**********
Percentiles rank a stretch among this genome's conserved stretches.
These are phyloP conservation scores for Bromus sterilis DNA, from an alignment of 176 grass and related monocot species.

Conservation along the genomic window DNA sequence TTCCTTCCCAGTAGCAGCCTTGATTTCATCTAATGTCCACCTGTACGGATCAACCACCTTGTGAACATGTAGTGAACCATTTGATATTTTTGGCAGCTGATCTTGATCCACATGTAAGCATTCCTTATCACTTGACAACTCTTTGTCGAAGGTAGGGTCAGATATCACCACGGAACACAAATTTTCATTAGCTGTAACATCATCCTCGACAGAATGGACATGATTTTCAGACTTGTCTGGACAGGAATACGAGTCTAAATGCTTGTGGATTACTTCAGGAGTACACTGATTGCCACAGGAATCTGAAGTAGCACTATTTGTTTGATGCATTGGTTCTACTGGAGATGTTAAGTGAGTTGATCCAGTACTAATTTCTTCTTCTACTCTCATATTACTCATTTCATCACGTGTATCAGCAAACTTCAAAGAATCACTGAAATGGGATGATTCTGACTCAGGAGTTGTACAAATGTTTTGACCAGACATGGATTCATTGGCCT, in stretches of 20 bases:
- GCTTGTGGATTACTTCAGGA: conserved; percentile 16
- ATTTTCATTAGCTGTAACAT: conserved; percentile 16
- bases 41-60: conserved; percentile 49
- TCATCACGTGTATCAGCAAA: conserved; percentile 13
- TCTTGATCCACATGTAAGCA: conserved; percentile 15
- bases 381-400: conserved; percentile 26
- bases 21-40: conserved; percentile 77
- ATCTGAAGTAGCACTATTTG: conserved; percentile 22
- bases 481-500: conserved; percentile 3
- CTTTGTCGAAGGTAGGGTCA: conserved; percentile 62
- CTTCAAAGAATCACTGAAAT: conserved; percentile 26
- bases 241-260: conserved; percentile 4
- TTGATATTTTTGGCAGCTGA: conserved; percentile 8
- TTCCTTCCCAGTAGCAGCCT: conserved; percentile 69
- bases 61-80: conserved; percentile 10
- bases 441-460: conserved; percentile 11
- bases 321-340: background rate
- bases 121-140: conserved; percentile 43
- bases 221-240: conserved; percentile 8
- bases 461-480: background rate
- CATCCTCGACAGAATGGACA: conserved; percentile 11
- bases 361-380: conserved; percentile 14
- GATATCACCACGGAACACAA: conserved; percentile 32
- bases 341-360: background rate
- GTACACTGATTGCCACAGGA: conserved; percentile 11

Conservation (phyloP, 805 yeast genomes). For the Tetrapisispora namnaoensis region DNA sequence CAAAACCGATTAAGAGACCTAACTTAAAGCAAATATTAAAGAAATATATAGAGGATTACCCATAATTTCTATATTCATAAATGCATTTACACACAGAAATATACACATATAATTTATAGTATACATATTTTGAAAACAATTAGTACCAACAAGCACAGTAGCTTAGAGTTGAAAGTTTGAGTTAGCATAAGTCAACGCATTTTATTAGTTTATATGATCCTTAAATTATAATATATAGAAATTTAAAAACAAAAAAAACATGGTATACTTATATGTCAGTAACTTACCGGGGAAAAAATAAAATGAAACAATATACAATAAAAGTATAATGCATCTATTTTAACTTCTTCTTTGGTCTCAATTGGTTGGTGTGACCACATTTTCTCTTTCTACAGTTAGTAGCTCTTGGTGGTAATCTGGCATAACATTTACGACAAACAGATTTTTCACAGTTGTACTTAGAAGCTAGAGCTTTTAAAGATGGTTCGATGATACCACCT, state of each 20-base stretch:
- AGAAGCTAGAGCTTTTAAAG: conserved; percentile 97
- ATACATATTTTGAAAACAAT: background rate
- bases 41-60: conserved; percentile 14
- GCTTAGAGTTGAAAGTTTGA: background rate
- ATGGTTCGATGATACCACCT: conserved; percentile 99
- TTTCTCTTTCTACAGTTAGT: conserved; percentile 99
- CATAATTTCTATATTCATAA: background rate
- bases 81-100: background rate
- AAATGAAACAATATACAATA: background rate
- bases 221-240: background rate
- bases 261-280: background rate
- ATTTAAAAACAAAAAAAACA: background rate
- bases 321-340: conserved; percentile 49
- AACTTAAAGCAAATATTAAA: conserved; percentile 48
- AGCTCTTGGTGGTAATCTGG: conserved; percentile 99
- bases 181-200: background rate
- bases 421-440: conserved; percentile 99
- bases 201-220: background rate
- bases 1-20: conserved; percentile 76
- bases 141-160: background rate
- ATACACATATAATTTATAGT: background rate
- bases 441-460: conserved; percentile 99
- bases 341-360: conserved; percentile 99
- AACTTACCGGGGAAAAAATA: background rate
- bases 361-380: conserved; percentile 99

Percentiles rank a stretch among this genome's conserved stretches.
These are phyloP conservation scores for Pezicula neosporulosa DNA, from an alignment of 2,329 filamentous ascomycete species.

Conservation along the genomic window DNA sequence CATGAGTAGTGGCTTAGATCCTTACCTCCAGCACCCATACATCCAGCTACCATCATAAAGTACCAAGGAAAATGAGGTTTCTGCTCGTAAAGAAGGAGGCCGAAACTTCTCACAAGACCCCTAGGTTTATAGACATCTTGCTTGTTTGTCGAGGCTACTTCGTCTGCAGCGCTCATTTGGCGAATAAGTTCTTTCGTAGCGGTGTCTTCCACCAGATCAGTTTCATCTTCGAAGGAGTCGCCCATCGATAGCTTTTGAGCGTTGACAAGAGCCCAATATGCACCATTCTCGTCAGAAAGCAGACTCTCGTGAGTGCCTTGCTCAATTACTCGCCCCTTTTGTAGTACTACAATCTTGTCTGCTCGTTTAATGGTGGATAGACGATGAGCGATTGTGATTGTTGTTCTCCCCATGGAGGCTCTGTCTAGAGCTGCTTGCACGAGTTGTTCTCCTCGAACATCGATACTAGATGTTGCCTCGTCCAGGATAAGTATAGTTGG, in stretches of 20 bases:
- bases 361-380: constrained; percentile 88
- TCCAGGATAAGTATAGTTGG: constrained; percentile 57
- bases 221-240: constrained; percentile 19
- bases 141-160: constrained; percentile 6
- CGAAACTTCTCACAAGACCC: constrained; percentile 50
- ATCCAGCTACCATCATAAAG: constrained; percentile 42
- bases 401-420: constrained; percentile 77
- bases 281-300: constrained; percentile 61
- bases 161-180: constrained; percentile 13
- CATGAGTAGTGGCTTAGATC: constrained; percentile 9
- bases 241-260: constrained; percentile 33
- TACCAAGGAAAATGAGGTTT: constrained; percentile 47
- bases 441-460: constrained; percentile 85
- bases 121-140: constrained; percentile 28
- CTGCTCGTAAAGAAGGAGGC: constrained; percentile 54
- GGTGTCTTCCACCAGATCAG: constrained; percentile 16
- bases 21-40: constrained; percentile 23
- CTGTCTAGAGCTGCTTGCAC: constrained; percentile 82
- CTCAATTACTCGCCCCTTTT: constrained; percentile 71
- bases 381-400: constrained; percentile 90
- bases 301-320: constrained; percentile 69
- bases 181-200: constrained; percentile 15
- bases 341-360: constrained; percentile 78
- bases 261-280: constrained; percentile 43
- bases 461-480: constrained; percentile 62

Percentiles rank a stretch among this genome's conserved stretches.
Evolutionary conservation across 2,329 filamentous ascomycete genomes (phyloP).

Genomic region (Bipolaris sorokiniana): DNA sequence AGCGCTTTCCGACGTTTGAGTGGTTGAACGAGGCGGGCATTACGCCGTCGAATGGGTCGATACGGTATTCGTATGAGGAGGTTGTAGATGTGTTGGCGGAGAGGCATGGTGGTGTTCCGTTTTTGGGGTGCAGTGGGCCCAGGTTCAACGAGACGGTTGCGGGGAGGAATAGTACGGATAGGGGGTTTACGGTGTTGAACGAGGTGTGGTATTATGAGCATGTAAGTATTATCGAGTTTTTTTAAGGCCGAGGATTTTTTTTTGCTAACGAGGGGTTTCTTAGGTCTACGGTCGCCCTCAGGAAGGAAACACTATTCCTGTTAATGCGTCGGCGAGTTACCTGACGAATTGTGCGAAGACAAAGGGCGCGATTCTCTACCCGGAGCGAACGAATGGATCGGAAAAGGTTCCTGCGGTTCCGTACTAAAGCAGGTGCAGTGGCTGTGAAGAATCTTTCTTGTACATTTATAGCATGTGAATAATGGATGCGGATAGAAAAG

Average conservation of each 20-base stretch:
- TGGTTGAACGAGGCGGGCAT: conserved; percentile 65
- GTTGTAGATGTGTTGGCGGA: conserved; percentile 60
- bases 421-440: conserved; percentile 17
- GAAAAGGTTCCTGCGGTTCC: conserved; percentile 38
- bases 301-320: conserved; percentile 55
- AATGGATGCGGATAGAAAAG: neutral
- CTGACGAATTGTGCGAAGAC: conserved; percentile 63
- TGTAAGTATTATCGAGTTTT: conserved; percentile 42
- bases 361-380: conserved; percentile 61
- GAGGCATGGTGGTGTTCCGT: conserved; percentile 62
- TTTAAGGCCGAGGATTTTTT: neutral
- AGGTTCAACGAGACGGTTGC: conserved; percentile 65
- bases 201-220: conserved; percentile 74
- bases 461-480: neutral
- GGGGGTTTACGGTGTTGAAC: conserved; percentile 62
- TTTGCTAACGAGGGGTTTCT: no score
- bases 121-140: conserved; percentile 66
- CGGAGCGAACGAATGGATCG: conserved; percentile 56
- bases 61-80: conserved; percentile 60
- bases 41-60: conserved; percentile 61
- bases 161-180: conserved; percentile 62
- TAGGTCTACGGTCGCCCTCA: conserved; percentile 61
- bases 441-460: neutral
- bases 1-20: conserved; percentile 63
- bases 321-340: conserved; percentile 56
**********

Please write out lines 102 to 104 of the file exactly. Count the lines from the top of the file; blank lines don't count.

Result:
- TTTGCTAACGAGGGGTTTCT: no score
- bases 121-140: conserved; percentile 66
- CGGAGCGAACGAATGGATCG: conserved; percentile 56